For years people have been telling the publishing industry to look at the music industry for lessons learned on piracy, DRM and other issues.
eBook subscription services have obviously been one area in which publishing has paid attention, with services like Scribd, Oyster, Kindle Unlimited and others, like the new Readfy service in Germany popping up and expanding their offerings. I’ve been following the growth of reading subscription services, and I do wonder about their long-term money making prospects, which is why I was interested to see two stories cross my Twitter stream this morning.
The first was the announcement that Spotify has launched in Canada. The Canadian terms are similar to the US terms. You can listen for free, if you’re willing to put up with ads, or you can subscribe for CA$10 a month to get rid of the ads and download playlists to your mobile devices.
The second was an article about how streaming still isn’t making money for record labels.
Streaming music has finally overtaken the CD in music sales. But can it be the new business model for the music industry? A new report from the Recording Industry Association of America last week shows that, despite strong growth, sales of streaming music still aren’t making up for sliding sales of both CDs and digital downloads.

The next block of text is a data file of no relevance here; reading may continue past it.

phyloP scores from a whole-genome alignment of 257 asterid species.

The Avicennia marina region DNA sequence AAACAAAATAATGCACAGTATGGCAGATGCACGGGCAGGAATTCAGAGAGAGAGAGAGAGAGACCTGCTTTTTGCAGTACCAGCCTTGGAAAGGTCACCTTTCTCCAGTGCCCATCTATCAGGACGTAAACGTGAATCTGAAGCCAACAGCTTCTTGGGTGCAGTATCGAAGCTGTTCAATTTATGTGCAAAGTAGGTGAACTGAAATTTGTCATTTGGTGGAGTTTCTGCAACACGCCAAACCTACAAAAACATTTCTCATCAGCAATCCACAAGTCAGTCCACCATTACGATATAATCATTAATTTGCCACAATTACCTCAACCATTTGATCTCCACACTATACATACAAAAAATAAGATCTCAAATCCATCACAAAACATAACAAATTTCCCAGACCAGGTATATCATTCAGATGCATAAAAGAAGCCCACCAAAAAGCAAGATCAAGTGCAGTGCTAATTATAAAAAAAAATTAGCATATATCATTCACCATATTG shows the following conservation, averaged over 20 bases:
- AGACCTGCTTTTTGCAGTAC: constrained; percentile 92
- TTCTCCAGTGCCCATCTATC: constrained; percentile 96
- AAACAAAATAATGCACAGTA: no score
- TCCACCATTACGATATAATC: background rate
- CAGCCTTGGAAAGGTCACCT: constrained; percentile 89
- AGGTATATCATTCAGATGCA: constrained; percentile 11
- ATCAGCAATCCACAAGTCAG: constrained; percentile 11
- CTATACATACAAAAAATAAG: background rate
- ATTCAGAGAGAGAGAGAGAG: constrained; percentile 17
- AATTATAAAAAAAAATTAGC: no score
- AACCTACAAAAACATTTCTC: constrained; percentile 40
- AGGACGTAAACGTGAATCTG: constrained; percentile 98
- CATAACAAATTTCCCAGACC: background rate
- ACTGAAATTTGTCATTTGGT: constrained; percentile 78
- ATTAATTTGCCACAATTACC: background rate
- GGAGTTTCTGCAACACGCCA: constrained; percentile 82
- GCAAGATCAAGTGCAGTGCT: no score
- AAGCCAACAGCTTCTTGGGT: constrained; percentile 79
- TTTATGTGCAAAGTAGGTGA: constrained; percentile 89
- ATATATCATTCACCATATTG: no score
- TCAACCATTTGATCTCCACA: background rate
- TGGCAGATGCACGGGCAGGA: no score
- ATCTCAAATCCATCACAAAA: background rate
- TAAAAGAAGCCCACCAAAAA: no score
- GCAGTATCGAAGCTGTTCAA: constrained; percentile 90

Interesting. I wonder if we are in a similar situation in publishing. I’ve heard anecdotal stories on both sides from authors on KBoards (some seeing sales plummet after the introduction of KU and others seeing excellent revenue from borrows), but that’s only the indie side of the story. Almost every voice I read in publishing, including those I generally agree with, like Dean Wesley Smith and those I generally don’t agree with, like Mike Shatzkin, state that the current revenue structure of subscription services is not sustainable, and I tend to agree with them. Another quote from the above article resonates with me as someone who follows the publishing industry:
Streaming, after all, has been the most attractive to power-listeners — as in, the ones who were probably buying the most music anyway.
It’s difficult to find hard data on the profitability of the services, although in May of this year, Trip Adler, CEO of Scribd, did say that the service was making a profit each month.
Music services have been around longer than ebook services, and Spotify clearly thinks expansion is worthwhile. It’s probably too early to forecast long-term health for ebooks. Players do continue to enter the arena, which is a good thing, but so many of the lessons from music are applicable to books.
I plan to keep an eye on Spotify and others to see if those lessons are applicable as well. Like possibly requiring ads, as Readfy is attempting. I don’t know about you, but I dislike the idea of ads inserted into my books. I don’t mind them on the Home screen of my Kindle, but I do mind them within the text. Ads are also the reason I don’t use Spotify (I don’t listen enough to justify the paid cost) and why I don’t watch Hulu.
Anyone else want to prognosticate? The comments are open.